IRA Contribution Errors Can Cost Big if Not Caught Early

You must make all IRA contributions according to IRS regulation in order to avoid financial penalties against your account. Unfortunately, understanding the IRS's regulations can be confusing, which may result in errors to your contributions. You thankfully have time to correct these errors in order to avoid potential losses to your account from penalties. Look out for these problems, and fix them quickly if they do happen to arise.

Excess Contribution Penalty

Each year, the IRS caps how many an individual may deposit into an IRA. This is capped in two ways: as a percentage of income and as an overall limit. You can find the contribution limit by asking your plan administrator or contacting the IRS. If you happen to deposit more than the maximum contribution in any given year, you must correct the problem before you file your tax return. You have all year to make the correction, making it easy for you to transfer the funds to an alternate account. This much be done by April 15 of the following year, however, or the contribution is subject to a 6 percent tax penalty. To make matters worse, this tax remains as long as the funds are in the account. Therefore, the sooner you remove the funds the less you will be penalized.

Excess Accumulation Penalty

Once you reach the age of 59 1/2, you will have the option to begin taking money out of your IRA. You do not have to make any distributions, though, until you are 70 1/2. At that point, however, you must begin taking the distributions at a minimum amount determined by your required minimum distribution (RMD). This is calculated based on your life expectancy and the amount of funds in your account. You must take out your RMD each year. If you do not, the amount you should have taken out will be taxed at a 50 percent rate.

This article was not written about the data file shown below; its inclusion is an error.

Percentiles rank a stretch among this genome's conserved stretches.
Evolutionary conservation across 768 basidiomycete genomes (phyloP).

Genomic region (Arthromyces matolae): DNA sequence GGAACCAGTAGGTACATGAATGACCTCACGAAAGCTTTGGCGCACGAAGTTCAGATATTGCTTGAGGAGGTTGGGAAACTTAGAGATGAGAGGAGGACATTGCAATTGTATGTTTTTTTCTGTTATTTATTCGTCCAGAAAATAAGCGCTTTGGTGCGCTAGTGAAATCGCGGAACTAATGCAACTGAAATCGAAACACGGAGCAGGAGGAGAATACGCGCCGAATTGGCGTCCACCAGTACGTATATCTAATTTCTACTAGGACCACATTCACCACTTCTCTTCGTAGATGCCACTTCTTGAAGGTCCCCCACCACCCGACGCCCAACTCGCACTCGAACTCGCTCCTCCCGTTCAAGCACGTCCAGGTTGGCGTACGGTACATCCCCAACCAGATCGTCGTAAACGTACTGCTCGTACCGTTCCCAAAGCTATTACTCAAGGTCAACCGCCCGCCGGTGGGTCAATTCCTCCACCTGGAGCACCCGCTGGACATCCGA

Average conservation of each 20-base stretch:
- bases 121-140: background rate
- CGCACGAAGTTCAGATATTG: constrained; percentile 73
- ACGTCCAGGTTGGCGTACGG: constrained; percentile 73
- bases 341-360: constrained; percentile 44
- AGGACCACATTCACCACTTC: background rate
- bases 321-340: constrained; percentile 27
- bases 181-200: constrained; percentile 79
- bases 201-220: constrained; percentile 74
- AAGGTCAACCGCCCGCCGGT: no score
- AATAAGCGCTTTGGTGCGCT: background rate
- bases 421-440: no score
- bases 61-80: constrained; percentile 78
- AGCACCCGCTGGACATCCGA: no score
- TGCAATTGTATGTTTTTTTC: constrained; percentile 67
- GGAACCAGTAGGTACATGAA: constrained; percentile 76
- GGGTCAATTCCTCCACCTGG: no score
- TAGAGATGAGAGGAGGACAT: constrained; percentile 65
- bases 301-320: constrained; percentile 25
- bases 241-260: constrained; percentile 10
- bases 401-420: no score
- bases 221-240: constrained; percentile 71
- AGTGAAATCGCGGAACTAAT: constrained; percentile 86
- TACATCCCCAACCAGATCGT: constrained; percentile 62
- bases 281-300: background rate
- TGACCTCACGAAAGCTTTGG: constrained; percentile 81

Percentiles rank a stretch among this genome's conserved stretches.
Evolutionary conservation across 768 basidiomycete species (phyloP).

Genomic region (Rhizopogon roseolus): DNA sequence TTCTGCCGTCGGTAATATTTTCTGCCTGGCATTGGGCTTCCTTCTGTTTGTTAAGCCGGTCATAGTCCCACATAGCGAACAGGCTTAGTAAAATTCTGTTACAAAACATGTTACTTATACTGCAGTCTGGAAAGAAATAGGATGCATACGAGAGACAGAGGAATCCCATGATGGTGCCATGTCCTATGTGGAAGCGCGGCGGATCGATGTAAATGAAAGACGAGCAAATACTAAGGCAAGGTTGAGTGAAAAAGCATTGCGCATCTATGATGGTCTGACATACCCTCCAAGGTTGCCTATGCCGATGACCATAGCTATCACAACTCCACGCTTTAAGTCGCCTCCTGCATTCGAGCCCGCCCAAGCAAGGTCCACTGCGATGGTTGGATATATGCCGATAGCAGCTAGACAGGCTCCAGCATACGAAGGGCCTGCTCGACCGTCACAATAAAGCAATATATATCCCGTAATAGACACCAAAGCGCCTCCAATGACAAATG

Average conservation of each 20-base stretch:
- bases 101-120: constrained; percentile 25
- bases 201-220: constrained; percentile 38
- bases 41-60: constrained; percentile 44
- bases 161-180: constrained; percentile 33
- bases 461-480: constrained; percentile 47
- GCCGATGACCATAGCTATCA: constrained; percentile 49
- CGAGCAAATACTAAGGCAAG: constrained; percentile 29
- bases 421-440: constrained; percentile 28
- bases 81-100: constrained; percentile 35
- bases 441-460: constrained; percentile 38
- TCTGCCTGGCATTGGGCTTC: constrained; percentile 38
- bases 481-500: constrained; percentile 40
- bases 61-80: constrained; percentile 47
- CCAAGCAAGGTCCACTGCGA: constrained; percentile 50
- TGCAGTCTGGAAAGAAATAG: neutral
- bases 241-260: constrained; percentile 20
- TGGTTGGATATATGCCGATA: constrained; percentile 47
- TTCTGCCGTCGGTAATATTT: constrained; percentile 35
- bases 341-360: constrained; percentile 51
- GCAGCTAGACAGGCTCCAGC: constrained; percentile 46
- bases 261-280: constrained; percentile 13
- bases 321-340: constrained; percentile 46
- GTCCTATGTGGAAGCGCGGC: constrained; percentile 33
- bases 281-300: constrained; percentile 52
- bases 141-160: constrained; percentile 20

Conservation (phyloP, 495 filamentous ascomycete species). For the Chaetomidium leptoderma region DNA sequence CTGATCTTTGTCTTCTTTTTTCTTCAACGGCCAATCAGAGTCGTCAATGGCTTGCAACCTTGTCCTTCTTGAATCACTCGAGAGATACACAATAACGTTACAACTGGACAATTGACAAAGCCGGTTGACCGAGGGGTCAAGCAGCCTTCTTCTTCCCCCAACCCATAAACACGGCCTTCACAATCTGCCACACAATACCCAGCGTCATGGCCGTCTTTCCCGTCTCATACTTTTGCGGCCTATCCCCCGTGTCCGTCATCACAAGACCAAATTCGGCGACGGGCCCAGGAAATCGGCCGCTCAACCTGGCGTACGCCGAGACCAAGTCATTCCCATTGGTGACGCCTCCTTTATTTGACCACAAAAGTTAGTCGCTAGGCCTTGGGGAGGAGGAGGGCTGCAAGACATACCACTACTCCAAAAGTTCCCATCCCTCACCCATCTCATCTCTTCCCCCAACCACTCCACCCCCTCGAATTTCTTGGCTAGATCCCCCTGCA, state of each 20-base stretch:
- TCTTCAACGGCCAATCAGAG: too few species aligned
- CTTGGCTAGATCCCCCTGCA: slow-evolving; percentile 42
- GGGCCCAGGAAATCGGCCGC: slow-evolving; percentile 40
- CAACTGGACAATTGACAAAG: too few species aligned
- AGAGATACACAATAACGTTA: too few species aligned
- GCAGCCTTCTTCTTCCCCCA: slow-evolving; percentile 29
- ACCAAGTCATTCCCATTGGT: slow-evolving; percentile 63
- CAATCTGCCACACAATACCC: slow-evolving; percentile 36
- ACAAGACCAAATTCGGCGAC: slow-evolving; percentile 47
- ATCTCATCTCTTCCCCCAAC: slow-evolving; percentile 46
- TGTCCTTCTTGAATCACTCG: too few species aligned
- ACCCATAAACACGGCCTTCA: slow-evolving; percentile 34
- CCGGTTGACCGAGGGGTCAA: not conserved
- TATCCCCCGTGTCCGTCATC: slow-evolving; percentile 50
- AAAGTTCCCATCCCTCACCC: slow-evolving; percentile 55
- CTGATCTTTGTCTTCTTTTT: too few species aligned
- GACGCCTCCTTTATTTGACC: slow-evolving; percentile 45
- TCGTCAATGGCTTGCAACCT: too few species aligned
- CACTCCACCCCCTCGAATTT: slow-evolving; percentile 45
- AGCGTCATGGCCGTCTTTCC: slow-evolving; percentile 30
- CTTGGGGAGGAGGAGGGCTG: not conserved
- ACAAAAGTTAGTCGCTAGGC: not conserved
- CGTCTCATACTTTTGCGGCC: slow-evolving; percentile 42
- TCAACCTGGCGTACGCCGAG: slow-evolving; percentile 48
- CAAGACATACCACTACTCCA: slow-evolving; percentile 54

Non-Deductible Contributions

You may choose to contribute excess funds to your IRA as a means of saving, knowing you will not receive tax benefits. To do so, you will have to file Form 8606. This form tells the IRS how much you are contributing and allows the IRS to calculate the percentage of your account that is or is not subject to tax upon distribution. Failure to file this form results in a $50 penalty. Overstating your excess contribution amount results in a $100 penalty. Therefore, whenever you are making a non-deductible contribution, prepare the form well in advance and double check it for accuracy.

Penalty Abatement

If you have been penalized on your accounts and feel the penalty was incorrectly assessed, you must file a request for abatement of the penalty directly with the IRS. The most common reason for abatement is incorrect information supplied to you by the IRS. For example, if the IRS miscalculated your RMD when you inquired, you should not be penalized for excess accumulation. Save all documents you exchange with the IRS and send them with the abatement request. You will be notified in writing regarding the status of your penalty. 

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